Government in conflict of interest on Portland Cement

Government in conflict of interest on Portland Cement
Published: 29 May 2007

Since former managing director Zakayo ole Mapelu left the East African Portland Cement under a cloud of unsubstantiated allegations, the company has made business headlines-more often than not for the wrong reasons.  
 
The company, whose share price a while ago went for nearly Sh200, closed last week at Sh117, thanks to incessant squabbles over a tender for clinker.  
 
Management assurances that the company had reached a deal with Bamburi Cement for clinker supply have not helped investor worries about an earlier profit warning of a Sh200m loss, arising from the cancelled clinker supply tender.  
 
Neither the genesis of Portland’s tribulations, nor the solutions for firms facing similar problems, are easy to trace or fix. However, the goings-on at the Athi River-based cement producer bring into sharp focus the dual - and often conflicting - role of Government as an investor as well as a regulator and protector of public interest.  
 
If recent media and investor reviews of Portland Cement are anything to go by, the Government, seems to want to have its cake and eat it too.  
 
On the one hand, the Government is a majority shareholder in Portland, with a 47 per cent stake. The listed company’s other corporate owners are  Lafarge (14.6 per cent), BCI (14.6 per cent), Bamburi (12.5 per cent), and 6.3 per cent held by individuals.  
 
Like all shareholders in the company, the Government expects a fair return on its investment. This it enforces through its nominees to the board, where performance targets are negotiated and set.  
 
On the other hand, the Government expects the company to operate in public interest. 
 
Due to its substantial shareholding, the company is a State corporation that must also comply with all the statutes that guide operations of public entities.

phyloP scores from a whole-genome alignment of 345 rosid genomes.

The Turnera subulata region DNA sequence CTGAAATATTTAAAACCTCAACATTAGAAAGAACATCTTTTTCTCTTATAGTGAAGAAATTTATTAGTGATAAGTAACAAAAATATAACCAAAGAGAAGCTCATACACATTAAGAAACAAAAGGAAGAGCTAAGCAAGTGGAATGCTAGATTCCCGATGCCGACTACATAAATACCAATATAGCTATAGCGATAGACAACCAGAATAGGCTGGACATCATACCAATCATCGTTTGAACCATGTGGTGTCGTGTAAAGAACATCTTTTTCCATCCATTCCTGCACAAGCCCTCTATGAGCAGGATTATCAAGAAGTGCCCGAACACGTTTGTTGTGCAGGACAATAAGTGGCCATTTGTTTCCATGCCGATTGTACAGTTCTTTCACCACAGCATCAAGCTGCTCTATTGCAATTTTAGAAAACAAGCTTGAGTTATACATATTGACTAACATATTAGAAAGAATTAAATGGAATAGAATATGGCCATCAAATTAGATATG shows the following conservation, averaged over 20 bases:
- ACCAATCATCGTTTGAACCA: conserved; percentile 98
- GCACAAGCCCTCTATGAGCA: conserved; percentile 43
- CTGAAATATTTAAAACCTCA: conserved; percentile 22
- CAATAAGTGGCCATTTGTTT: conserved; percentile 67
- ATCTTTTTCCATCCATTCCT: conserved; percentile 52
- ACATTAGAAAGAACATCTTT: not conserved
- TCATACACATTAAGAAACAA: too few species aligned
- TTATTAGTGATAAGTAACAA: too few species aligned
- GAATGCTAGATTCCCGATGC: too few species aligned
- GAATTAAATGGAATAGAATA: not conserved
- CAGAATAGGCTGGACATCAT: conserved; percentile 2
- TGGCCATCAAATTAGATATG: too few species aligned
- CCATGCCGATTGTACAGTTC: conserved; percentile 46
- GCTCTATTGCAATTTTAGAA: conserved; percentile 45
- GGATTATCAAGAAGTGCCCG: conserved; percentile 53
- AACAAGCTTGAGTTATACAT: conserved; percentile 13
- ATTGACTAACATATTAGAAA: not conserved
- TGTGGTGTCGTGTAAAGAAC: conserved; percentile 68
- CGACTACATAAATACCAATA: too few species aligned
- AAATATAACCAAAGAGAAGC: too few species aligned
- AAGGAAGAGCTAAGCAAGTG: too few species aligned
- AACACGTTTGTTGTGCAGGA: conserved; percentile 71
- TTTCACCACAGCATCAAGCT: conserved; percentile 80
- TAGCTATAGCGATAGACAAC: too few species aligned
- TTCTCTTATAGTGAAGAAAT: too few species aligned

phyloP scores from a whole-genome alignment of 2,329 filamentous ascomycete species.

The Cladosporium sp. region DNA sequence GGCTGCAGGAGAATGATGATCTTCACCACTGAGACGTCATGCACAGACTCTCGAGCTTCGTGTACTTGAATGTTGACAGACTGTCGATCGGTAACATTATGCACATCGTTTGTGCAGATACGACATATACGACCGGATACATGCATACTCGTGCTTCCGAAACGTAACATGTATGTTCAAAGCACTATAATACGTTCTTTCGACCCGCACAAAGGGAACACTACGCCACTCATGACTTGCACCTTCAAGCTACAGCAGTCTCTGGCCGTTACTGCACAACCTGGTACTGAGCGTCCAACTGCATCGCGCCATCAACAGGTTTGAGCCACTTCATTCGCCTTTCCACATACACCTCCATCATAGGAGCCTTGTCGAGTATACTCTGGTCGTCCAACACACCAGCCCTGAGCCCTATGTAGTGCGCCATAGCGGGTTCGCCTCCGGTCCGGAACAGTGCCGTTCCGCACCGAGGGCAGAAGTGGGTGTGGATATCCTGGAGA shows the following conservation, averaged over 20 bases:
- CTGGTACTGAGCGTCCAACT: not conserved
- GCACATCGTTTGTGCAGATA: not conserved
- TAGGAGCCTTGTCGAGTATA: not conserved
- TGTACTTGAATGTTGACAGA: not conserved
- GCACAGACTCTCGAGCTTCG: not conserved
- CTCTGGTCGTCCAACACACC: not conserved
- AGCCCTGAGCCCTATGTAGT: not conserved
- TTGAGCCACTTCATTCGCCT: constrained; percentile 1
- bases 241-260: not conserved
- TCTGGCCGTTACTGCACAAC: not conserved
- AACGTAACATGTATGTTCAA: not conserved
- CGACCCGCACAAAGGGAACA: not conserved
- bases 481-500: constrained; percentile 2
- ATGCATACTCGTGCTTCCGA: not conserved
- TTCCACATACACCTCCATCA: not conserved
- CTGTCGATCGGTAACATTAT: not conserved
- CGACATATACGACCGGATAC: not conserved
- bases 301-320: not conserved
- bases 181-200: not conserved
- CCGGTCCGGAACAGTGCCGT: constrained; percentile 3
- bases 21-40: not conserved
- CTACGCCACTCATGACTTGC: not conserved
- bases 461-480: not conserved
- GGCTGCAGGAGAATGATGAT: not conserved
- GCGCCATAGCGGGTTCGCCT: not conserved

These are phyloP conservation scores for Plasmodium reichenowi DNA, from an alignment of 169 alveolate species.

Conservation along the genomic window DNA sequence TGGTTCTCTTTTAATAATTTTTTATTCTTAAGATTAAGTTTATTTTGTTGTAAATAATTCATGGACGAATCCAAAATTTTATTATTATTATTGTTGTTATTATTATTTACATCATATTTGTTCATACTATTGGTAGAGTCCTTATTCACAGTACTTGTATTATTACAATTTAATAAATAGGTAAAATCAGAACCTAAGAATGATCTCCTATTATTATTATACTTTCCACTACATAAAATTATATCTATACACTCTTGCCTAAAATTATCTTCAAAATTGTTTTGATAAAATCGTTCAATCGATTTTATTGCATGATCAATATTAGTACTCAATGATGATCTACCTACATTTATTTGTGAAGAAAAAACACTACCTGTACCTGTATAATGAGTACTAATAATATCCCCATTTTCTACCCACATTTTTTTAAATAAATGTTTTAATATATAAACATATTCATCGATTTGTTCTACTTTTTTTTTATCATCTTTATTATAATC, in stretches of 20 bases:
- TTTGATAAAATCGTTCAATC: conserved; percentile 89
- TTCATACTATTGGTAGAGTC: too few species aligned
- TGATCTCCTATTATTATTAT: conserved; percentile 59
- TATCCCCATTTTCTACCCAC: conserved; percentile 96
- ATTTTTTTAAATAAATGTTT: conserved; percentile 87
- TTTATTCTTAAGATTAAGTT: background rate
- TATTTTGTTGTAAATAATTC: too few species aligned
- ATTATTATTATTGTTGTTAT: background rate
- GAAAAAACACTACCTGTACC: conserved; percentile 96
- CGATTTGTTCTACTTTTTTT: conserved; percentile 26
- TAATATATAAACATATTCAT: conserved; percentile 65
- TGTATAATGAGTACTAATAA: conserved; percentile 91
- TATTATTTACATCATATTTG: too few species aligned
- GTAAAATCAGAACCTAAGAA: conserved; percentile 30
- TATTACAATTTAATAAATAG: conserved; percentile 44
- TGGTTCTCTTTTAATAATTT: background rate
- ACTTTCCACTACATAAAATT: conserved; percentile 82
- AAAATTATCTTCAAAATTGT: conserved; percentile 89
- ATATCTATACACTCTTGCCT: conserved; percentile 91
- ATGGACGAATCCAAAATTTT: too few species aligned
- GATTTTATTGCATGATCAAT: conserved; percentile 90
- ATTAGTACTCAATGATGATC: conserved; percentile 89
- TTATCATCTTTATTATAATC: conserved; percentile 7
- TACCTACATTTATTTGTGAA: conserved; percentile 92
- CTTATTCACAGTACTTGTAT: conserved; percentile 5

These include the State Corporations Act, the Exchequer and Audit Act, the Public Procurement and Disposal Act, the Anti-Corruption and Economic Crimes Act, the Public Officer Ethics Act, and a host of other legislations.  
 
Granted, the aim of these laws is to foster transparency and accountability that has for a long time been lacking in public enterprises.  
 
However, Portland, together with the  Kenya Electricity Generating Co (KenGen) and Kenya Power and Lighting (KPLC), just to name three, are not your ordinary State corporations; they are listed companies with other risk-averse shareholders, besides the Government.  
 
Whereas strict adherence to statutory measures would have minimal negative impact on the stock prices of KenGen and KPLC, the same cannot be expected of Portland. 
 
The former are virtual monopolies that dictate terms in their respective segments of power utility business. The latter neither monopolises the cement commodity market, nor enjoys statutorily guaranteed market privileges.  
 
The stock exchange is arguably the best barometer of corporate performance for listed companies. Other factors being constant, investors will put their money in stocks that promise high future returns based on evaluations of current and future industry-- and company-specific -- risks.  
 
To an investor, the Government’s insistence on Portland adhering to all statutory requirements amounts to heightening risks, especially those associated with the efficiency of internal processes.  
 
However, the Government, wearing a regulatory hat, sees adherence to statutory requirements as a mark of probity on the part of Portland’s management. This presents a conflict of interest.  
 
An example will suffice. As it is for its rivals, Bamburi and Athi River Mining companies, Portland’s cost of inputs is ultimately reflected in the price at which it offers a bag of cement in the market.  
 
However, unlike its competitors which can tender, award the best evaluated bidders and go on to negotiate further for price reduction in inputs, Portland does not have such leeway.